Thanks to modern-day wonders like puffer jackets, cuffin' buddies, streaming TV, grocery stores and central air, winter isn't the same survival game that it was for, say, 18th-century trappers (knowledge courtesy of "The Revenant"), or even the same test of homesteading skills that it was for 19th-century pioneer children (knowledge courtesy of "Little House on the Prairie"). Still, even in 2017 with friends like Alexa to tell us when it's too blustery to venture outside, winter comes with seasonally specific health challenges.
I'm talking about sleep, of course. Defining elements of the December-to-March slog, such as reduced daylight, increased sedentariness and social isolation, can interfere with our psychological and physiological states, and, in turn, throw off our sleep patterns. Here's an overview of wintertime rest barriers, with some tips for defeating them.
Less sun, worse sleep
Your body's circadian clock, which partially dictates when and for how long you sleep, is regulated by daily light-and-darkness cycles in the environment. In the morning, light suppresses the release of melatonin, the chief drowsiness-causing hormone, leaving us feeling relatively alert. Once night falls, darkness stimulates the release of melatonin, helping us wind down for bed. But the sun makes a shorter cameo during the winter, and reduced light exposure can affect our moods, our drive for sleep and our daytime energy levels. The short, dark days can throw off sleep in different ways — research has linked deficiencies in Vitamin D (which primarily comes from sun exposure) to both insomnia and excessive drowsiness.
Some of us get really SAD
People with Seasonal Affective Disorder, or SAD, get clinical-grade Winter Blues that stick around for months — five months, on average. SAD, which is technically now called "depression with seasonal pattern," has been linked with several sleep issues. In one 2013 study, SAD-iacs exhibited similar bed-use habits and misconceptions about sleep as innsomniacs (i.e., spending a lot of time lying in bed without sleeping, and believing they've gotten fewer hours of sleep than they actually have). And a study from this year found that people with SAD were significantly more likely than their chipper counterparts to have frequent nightmares and insomnia, as well as be night owls.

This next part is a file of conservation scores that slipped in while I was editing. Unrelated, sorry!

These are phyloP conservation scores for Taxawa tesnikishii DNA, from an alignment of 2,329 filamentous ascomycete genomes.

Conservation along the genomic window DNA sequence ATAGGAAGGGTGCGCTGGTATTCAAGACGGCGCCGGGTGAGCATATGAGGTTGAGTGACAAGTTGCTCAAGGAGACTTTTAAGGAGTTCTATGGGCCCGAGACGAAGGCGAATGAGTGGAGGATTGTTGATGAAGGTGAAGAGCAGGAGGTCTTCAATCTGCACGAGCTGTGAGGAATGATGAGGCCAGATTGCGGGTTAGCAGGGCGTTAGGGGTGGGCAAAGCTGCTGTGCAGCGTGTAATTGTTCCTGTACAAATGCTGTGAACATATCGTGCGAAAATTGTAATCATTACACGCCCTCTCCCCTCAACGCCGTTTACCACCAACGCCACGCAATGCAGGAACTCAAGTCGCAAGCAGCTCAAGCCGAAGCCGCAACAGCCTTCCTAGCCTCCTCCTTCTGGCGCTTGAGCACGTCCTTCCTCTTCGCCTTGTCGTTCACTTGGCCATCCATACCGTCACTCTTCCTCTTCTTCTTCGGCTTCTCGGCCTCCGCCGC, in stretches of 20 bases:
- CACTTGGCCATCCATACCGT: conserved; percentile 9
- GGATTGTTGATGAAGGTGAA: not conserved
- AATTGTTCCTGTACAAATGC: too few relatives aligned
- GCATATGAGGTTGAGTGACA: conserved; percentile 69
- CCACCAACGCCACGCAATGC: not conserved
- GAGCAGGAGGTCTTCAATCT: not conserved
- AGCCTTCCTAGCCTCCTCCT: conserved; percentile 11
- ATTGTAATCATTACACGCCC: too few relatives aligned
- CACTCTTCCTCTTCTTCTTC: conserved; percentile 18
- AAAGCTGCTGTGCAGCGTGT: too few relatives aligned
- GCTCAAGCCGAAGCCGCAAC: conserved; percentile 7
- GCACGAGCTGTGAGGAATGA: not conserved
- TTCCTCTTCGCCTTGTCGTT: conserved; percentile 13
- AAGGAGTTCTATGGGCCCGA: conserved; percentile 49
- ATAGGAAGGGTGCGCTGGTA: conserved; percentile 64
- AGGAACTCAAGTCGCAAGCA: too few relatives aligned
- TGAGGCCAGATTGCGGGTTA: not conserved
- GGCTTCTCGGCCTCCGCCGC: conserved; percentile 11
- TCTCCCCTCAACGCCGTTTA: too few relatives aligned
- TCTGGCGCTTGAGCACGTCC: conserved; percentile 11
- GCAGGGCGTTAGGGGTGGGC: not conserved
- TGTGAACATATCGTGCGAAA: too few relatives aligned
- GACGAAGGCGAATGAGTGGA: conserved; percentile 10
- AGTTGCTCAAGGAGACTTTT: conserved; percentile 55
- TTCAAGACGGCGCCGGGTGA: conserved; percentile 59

The "classic" remedy for seasonal depression is light therapy, which basically entails staring at an intense, bright light box for a half hour each morning. A twist on bright light therapy is dawn simulation, in which people are exposed to a gradually brightening light in their last hour of sleep. In the past two years, however, some researchers have found that Cognitive Behavioral Therapy (CBT) is at least as effective as light therapy in combatting SAD flare-ups. In CBT, a goal-oriented treatment method, people learn to recognize (and correct) the "disordered" behavior and beliefs that are fueling their problem. Unlike psychotherapy, CBT isn't ongoing. A full course typically lasts six or eight weeks, and doesn't necessarily require in-person sessions.